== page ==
In the middle of Grainge’s forty-five years within the enterprise, every part about the best way individuals create, promote, and eat music has modified. Distribution, as soon as a mainstay—you wanted labels to bodily get information into shops—has change into as simple as hitting an Add button. Promotion of latest music, which labels as soon as managed by means of radio d.j.s, now happens on streaming platforms, the place algorithms decide playlists. Product lives within the cloud, and revenues, previously derived from gross sales of albums and singles, have given strategy to common royalty payouts from streaming companies. Music executives, who used to return up within the document enterprise, like Grainge and Rob Stringer, the top of Sony Music, at the moment are as more likely to be attorneys, private-equity managers, turnaround specialists, or tech leaders—corresponding to Robert Kyncl, the not too long ago appointed C.E.O. of Warner Music Group, who was beforehand an government at YouTube.

And but, not like print media, tv, and movie—different inventive industries which have struggled to adapt to related digital transformations—the music {industry}, after a extreme contraction within the first decade of the century, now seems to be extra worthwhile than ever. Streaming revenues alone reportedly surpassed seventeen billion {dollars} in 2022. It was arguably Grainge who, greater than every other government, defied the grim prognostications of the {industry}’s imminent demise within the early two-thousands. How did he handle it? In any case, though UMG controls the content material, Google, Apple, Microsoft, Meta, et al. personal the know-how.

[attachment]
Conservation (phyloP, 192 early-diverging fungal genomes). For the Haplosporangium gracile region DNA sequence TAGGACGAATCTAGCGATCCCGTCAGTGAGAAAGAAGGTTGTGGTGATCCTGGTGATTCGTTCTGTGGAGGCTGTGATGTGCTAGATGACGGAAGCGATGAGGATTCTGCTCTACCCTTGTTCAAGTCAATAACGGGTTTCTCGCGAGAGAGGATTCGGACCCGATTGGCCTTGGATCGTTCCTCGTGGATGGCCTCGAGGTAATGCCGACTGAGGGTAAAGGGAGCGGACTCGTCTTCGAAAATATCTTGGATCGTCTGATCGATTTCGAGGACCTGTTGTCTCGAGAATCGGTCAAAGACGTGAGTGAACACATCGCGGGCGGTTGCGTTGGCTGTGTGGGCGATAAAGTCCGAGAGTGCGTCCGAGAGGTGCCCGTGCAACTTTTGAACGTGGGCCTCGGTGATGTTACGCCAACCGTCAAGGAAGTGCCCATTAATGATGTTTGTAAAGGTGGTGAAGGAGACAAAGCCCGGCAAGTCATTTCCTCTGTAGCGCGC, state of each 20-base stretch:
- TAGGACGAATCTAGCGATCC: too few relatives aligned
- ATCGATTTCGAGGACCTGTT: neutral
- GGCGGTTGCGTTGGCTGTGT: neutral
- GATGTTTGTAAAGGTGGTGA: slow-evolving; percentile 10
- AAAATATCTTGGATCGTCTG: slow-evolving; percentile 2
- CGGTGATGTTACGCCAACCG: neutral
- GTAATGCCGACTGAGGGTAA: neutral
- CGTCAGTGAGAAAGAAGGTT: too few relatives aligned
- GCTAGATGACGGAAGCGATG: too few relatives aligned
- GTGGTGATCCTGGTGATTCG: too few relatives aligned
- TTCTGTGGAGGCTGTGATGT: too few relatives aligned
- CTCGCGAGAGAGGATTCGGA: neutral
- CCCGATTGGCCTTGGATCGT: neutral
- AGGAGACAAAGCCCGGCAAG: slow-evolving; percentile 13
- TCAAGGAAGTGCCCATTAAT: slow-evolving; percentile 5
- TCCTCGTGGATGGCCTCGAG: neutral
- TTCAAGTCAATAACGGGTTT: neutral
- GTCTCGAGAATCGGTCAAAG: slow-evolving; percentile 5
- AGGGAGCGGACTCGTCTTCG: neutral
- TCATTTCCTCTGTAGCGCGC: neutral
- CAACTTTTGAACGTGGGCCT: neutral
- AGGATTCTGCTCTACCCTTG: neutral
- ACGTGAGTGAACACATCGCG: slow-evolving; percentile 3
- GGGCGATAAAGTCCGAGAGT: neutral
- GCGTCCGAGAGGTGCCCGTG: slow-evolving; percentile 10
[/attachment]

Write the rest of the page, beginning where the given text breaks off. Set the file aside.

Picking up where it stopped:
“Let it out. Let all of it out.”

Cartoon by Benjamin Schwartz

“It’s referred to as a ‘wriggle,’ ” Grainge, in his massive sixth-floor nook workplace, informed me on a grey November day. He sat at an rectangular desk along with his again to the window, which faces east towards downtown Santa Monica. A guitar signed by Amy Winehouse was close by. He held out his hand and wriggled it, his fingers shifting like fish nosing by way of coral. “You’re going to have to determine for those who’re going to go above, beneath, across the aspect, or by way of.”

In March, 2023, Neal Mohan, who had simply change into the C.E.O. of YouTube, acquired a message from Grainge that stated, “Hey Neal, congratulations, when can we meet?” Mohan informed me, “It was typical Lucian in that it was heat and pleasant, nevertheless it was clear that he had actual urgency in his request to speak.” The topic was A.I.